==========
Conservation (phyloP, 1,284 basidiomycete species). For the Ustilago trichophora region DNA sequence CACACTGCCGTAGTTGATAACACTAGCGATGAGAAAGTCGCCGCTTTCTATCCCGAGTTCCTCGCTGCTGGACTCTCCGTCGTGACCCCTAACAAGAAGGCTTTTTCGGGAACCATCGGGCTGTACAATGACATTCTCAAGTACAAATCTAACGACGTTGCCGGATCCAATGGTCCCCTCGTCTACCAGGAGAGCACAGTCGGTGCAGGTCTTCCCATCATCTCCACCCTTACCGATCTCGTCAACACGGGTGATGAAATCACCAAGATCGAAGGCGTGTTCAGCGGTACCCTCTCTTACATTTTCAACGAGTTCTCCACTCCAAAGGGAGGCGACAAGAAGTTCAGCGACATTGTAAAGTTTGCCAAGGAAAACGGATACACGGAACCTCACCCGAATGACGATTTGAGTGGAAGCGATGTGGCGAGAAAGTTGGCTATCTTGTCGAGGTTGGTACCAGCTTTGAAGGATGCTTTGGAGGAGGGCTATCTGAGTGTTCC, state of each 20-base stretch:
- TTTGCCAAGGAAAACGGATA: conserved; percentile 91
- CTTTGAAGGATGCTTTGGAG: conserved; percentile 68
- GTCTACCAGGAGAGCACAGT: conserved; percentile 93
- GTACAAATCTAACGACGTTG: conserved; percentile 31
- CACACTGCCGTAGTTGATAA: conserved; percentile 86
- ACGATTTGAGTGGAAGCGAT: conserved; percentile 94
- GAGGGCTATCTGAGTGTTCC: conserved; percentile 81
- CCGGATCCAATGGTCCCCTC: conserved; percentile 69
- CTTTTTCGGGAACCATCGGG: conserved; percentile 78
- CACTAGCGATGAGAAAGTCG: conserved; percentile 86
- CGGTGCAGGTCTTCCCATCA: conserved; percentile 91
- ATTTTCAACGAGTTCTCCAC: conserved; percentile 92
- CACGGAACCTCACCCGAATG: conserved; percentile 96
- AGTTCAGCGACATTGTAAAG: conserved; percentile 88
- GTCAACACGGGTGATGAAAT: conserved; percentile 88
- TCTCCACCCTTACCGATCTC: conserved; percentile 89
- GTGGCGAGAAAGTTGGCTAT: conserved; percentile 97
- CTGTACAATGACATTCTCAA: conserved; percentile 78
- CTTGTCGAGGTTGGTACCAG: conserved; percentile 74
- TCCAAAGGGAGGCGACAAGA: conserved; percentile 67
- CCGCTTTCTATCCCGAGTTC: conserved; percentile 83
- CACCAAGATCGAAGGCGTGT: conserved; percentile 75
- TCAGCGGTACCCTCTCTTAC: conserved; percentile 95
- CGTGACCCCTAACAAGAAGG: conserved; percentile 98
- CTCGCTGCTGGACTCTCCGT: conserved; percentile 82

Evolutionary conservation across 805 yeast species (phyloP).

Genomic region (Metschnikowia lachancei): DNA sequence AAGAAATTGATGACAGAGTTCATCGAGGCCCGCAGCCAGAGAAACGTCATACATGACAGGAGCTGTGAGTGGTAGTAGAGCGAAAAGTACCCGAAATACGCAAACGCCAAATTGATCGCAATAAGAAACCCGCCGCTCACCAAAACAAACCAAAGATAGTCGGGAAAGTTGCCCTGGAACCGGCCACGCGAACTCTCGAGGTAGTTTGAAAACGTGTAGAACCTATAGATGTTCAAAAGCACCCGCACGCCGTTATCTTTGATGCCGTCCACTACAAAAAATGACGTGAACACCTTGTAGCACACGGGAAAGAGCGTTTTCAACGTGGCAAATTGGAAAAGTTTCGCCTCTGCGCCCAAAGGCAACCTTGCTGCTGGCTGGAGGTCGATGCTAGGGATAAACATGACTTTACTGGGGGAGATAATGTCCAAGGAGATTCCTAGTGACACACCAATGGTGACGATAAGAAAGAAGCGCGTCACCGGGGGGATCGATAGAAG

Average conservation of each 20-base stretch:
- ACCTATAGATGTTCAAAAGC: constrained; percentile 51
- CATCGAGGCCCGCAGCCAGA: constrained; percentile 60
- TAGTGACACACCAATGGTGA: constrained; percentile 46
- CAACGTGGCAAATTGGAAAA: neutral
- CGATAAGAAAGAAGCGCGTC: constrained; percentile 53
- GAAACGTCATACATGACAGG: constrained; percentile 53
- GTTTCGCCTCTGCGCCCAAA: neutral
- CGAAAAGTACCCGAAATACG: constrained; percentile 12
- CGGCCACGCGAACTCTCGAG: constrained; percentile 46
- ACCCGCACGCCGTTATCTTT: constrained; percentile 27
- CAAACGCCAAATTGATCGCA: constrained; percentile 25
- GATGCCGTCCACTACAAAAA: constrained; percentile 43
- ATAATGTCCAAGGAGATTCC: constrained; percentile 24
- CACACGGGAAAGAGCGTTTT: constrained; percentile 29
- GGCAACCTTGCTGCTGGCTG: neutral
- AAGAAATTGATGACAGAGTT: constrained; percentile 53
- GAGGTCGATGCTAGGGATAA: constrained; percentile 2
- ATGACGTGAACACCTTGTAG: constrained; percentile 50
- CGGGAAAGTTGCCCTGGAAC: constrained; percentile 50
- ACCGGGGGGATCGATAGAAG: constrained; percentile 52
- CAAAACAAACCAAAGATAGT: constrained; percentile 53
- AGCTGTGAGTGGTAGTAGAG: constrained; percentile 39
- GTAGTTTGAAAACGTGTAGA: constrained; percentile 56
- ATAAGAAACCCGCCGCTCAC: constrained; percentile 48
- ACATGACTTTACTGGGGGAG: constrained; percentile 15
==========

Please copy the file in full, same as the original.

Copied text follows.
Conservation (phyloP, 1,284 basidiomycete species). For the Ustilago trichophora region DNA sequence CACACTGCCGTAGTTGATAACACTAGCGATGAGAAAGTCGCCGCTTTCTATCCCGAGTTCCTCGCTGCTGGACTCTCCGTCGTGACCCCTAACAAGAAGGCTTTTTCGGGAACCATCGGGCTGTACAATGACATTCTCAAGTACAAATCTAACGACGTTGCCGGATCCAATGGTCCCCTCGTCTACCAGGAGAGCACAGTCGGTGCAGGTCTTCCCATCATCTCCACCCTTACCGATCTCGTCAACACGGGTGATGAAATCACCAAGATCGAAGGCGTGTTCAGCGGTACCCTCTCTTACATTTTCAACGAGTTCTCCACTCCAAAGGGAGGCGACAAGAAGTTCAGCGACATTGTAAAGTTTGCCAAGGAAAACGGATACACGGAACCTCACCCGAATGACGATTTGAGTGGAAGCGATGTGGCGAGAAAGTTGGCTATCTTGTCGAGGTTGGTACCAGCTTTGAAGGATGCTTTGGAGGAGGGCTATCTGAGTGTTCC, state of each 20-base stretch:
- TTTGCCAAGGAAAACGGATA: conserved; percentile 91
- CTTTGAAGGATGCTTTGGAG: conserved; percentile 68
- GTCTACCAGGAGAGCACAGT: conserved; percentile 93
- GTACAAATCTAACGACGTTG: conserved; percentile 31
- CACACTGCCGTAGTTGATAA: conserved; percentile 86
- ACGATTTGAGTGGAAGCGAT: conserved; percentile 94
- GAGGGCTATCTGAGTGTTCC: conserved; percentile 81
- CCGGATCCAATGGTCCCCTC: conserved; percentile 69
- CTTTTTCGGGAACCATCGGG: conserved; percentile 78
- CACTAGCGATGAGAAAGTCG: conserved; percentile 86
- CGGTGCAGGTCTTCCCATCA: conserved; percentile 91
- ATTTTCAACGAGTTCTCCAC: conserved; percentile 92
- CACGGAACCTCACCCGAATG: conserved; percentile 96
- AGTTCAGCGACATTGTAAAG: conserved; percentile 88
- GTCAACACGGGTGATGAAAT: conserved; percentile 88
- TCTCCACCCTTACCGATCTC: conserved; percentile 89
- GTGGCGAGAAAGTTGGCTAT: conserved; percentile 97
- CTGTACAATGACATTCTCAA: conserved; percentile 78
- CTTGTCGAGGTTGGTACCAG: conserved; percentile 74
- TCCAAAGGGAGGCGACAAGA: conserved; percentile 67
- CCGCTTTCTATCCCGAGTTC: conserved; percentile 83
- CACCAAGATCGAAGGCGTGT: conserved; percentile 75
- TCAGCGGTACCCTCTCTTAC: conserved; percentile 95
- CGTGACCCCTAACAAGAAGG: conserved; percentile 98
- CTCGCTGCTGGACTCTCCGT: conserved; percentile 82

Evolutionary conservation across 805 yeast species (phyloP).

Genomic region (Metschnikowia lachancei): DNA sequence AAGAAATTGATGACAGAGTTCATCGAGGCCCGCAGCCAGAGAAACGTCATACATGACAGGAGCTGTGAGTGGTAGTAGAGCGAAAAGTACCCGAAATACGCAAACGCCAAATTGATCGCAATAAGAAACCCGCCGCTCACCAAAACAAACCAAAGATAGTCGGGAAAGTTGCCCTGGAACCGGCCACGCGAACTCTCGAGGTAGTTTGAAAACGTGTAGAACCTATAGATGTTCAAAAGCACCCGCACGCCGTTATCTTTGATGCCGTCCACTACAAAAAATGACGTGAACACCTTGTAGCACACGGGAAAGAGCGTTTTCAACGTGGCAAATTGGAAAAGTTTCGCCTCTGCGCCCAAAGGCAACCTTGCTGCTGGCTGGAGGTCGATGCTAGGGATAAACATGACTTTACTGGGGGAGATAATGTCCAAGGAGATTCCTAGTGACACACCAATGGTGACGATAAGAAAGAAGCGCGTCACCGGGGGGATCGATAGAAG

Average conservation of each 20-base stretch:
- ACCTATAGATGTTCAAAAGC: constrained; percentile 51
- CATCGAGGCCCGCAGCCAGA: constrained; percentile 60
- TAGTGACACACCAATGGTGA: constrained; percentile 46
- CAACGTGGCAAATTGGAAAA: neutral
- CGATAAGAAAGAAGCGCGTC: constrained; percentile 53
- GAAACGTCATACATGACAGG: constrained; percentile 53
- GTTTCGCCTCTGCGCCCAAA: neutral
- CGAAAAGTACCCGAAATACG: constrained; percentile 12
- CGGCCACGCGAACTCTCGAG: constrained; percentile 46
- ACCCGCACGCCGTTATCTTT: constrained; percentile 27
- CAAACGCCAAATTGATCGCA: constrained; percentile 25
- GATGCCGTCCACTACAAAAA: constrained; percentile 43
- ATAATGTCCAAGGAGATTCC: constrained; percentile 24
- CACACGGGAAAGAGCGTTTT: constrained; percentile 29
- GGCAACCTTGCTGCTGGCTG: neutral
- AAGAAATTGATGACAGAGTT: constrained; percentile 53
- GAGGTCGATGCTAGGGATAA: constrained; percentile 2
- ATGACGTGAACACCTTGTAG: constrained; percentile 50
- CGGGAAAGTTGCCCTGGAAC: constrained; percentile 50
- ACCGGGGGGATCGATAGAAG: constrained; percentile 52
- CAAAACAAACCAAAGATAGT: constrained; percentile 53
- AGCTGTGAGTGGTAGTAGAG: constrained; percentile 39
- GTAGTTTGAAAACGTGTAGA: constrained; percentile 56
- ATAAGAAACCCGCCGCTCAC: constrained; percentile 48
- ACATGACTTTACTGGGGGAG: constrained; percentile 15